The Traditional "European City" in the Global Age: Rebuilding Post-Wall Berlin
Berlin was envisioned to begin its second Grunderzeif.' It was to witness a surge in population - according to predictions an additional 1.4 million inhabitants were expected to be drawn to the city (HauBermann and Siebel 1991 49;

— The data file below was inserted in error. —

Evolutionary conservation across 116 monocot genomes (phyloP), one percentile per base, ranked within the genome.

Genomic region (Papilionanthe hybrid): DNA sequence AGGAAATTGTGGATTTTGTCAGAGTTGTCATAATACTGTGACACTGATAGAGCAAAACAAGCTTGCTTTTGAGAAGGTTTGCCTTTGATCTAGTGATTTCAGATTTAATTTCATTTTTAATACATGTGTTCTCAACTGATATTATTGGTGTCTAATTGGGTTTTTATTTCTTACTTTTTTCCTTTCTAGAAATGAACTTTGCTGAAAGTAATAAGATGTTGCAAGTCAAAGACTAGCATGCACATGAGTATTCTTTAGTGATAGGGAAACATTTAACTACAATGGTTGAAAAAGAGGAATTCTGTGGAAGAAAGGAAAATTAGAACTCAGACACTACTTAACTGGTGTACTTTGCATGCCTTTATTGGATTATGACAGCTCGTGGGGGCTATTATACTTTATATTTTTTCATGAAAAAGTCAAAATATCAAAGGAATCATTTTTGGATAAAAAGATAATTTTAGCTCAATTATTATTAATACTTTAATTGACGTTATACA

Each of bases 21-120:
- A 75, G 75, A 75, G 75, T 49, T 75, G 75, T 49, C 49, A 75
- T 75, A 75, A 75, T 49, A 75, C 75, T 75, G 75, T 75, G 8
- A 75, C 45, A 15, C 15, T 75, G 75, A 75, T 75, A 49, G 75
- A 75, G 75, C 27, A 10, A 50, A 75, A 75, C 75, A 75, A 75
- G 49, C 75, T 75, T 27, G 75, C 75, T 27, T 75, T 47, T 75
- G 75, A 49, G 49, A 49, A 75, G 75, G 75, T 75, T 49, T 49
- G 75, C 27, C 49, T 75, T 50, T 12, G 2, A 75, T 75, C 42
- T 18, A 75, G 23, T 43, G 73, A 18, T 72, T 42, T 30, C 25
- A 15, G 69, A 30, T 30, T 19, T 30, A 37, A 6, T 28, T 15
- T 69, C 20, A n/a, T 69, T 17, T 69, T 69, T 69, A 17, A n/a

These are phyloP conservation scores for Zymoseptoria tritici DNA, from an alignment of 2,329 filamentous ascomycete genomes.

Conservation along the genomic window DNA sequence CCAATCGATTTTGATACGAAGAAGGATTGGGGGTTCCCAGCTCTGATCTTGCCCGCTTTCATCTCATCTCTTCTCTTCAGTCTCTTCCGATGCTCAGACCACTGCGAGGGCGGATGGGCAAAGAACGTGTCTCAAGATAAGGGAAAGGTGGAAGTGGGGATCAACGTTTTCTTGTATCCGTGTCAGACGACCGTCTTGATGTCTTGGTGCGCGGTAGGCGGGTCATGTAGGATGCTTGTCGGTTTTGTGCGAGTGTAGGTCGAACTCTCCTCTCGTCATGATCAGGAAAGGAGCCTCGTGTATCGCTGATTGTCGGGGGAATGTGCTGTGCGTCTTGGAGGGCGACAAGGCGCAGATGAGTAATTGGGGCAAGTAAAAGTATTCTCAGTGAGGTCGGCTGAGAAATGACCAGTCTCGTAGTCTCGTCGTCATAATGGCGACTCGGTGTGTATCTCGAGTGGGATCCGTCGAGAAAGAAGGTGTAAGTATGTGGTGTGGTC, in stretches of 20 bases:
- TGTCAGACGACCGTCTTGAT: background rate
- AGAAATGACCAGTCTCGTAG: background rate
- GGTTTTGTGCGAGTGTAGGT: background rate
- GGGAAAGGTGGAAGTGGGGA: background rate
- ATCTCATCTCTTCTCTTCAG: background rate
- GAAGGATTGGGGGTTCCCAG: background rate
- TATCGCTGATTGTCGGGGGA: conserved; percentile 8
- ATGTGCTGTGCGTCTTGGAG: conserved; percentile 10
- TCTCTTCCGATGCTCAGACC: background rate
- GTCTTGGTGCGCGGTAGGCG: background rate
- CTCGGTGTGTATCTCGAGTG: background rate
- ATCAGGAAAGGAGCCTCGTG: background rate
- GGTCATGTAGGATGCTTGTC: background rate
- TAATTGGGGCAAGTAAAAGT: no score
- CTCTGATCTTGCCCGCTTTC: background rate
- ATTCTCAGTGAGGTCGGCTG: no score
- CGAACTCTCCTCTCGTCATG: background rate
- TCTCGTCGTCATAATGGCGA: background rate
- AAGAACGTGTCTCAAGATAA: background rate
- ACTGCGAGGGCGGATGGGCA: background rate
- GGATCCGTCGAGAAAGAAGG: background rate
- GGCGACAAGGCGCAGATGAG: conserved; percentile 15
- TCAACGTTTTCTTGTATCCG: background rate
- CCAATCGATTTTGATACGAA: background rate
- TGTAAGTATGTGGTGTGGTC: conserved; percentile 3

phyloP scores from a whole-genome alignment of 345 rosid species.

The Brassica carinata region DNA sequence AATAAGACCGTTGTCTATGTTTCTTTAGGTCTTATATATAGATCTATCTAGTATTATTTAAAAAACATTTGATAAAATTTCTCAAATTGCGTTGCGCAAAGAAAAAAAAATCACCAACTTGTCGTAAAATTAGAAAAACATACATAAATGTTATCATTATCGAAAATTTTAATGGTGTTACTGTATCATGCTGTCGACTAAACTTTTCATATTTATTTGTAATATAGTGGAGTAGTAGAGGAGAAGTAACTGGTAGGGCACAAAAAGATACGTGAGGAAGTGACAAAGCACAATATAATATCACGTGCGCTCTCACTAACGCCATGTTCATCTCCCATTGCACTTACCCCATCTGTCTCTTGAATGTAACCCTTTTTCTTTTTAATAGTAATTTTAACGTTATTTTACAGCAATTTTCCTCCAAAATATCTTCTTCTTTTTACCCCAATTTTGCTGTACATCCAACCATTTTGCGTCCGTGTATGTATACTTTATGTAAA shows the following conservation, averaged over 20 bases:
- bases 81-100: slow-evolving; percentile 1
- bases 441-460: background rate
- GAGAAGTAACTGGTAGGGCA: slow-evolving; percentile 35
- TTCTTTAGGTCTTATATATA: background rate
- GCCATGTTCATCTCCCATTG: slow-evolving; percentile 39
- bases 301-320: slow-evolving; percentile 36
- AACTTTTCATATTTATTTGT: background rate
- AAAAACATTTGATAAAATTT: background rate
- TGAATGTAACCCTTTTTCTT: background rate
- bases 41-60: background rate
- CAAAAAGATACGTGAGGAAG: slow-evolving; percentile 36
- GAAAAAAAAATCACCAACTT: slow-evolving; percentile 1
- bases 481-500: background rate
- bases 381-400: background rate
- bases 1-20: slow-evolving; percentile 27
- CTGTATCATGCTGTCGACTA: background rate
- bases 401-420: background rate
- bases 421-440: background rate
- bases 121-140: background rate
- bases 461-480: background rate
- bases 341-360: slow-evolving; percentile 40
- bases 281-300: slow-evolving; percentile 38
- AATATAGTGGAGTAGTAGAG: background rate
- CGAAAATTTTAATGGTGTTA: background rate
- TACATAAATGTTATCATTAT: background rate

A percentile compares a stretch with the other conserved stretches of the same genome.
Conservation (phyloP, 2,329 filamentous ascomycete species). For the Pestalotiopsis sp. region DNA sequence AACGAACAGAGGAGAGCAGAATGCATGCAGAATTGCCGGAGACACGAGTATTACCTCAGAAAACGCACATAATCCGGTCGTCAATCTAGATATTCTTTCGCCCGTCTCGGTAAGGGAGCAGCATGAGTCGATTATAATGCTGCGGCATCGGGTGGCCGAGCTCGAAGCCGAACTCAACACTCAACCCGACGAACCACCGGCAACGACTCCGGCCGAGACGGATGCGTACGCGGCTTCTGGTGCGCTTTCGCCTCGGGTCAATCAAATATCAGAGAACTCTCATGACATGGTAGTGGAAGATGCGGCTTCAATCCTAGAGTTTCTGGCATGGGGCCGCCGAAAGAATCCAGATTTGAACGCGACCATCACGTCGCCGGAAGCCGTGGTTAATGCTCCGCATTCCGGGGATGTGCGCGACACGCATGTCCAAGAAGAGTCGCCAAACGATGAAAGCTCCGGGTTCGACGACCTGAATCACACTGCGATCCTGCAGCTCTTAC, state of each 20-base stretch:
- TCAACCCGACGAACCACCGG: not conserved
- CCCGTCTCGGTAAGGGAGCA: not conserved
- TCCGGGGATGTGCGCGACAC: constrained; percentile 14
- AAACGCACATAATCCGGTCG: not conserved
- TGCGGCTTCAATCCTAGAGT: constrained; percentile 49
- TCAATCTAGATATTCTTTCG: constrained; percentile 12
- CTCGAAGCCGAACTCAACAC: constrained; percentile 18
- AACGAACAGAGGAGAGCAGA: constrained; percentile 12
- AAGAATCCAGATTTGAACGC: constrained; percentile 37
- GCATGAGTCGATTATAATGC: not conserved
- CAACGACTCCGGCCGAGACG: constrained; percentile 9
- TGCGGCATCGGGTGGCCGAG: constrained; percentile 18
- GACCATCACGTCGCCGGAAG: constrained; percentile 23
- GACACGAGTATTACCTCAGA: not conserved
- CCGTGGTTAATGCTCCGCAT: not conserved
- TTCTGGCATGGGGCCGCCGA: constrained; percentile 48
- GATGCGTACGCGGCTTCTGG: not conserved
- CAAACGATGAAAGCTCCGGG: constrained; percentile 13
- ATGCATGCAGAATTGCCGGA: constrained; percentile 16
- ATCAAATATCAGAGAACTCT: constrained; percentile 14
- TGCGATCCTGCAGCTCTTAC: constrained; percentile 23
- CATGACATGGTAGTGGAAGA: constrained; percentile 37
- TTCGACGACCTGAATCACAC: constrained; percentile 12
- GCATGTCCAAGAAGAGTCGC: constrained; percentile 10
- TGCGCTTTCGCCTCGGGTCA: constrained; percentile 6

Lampugnani and Mbnninger 1991 13) - and an unparalleled economic growth in tandem with a building boom (Kratke 1999, 2001) It was also to be restored as Germany's capital with an urgent demand for new buildings to host the federal administration. Popular catchwords of the early 1990s described Berlin as the "center of Central Europe," the "gateway to the East," the "hub between East and West," and a "European metropolis." Moreover, Berlin was not only predicted to catch up with global cities of Europe such as London or Paris within the matter of a few years, it was to embody the model of the future metropolis.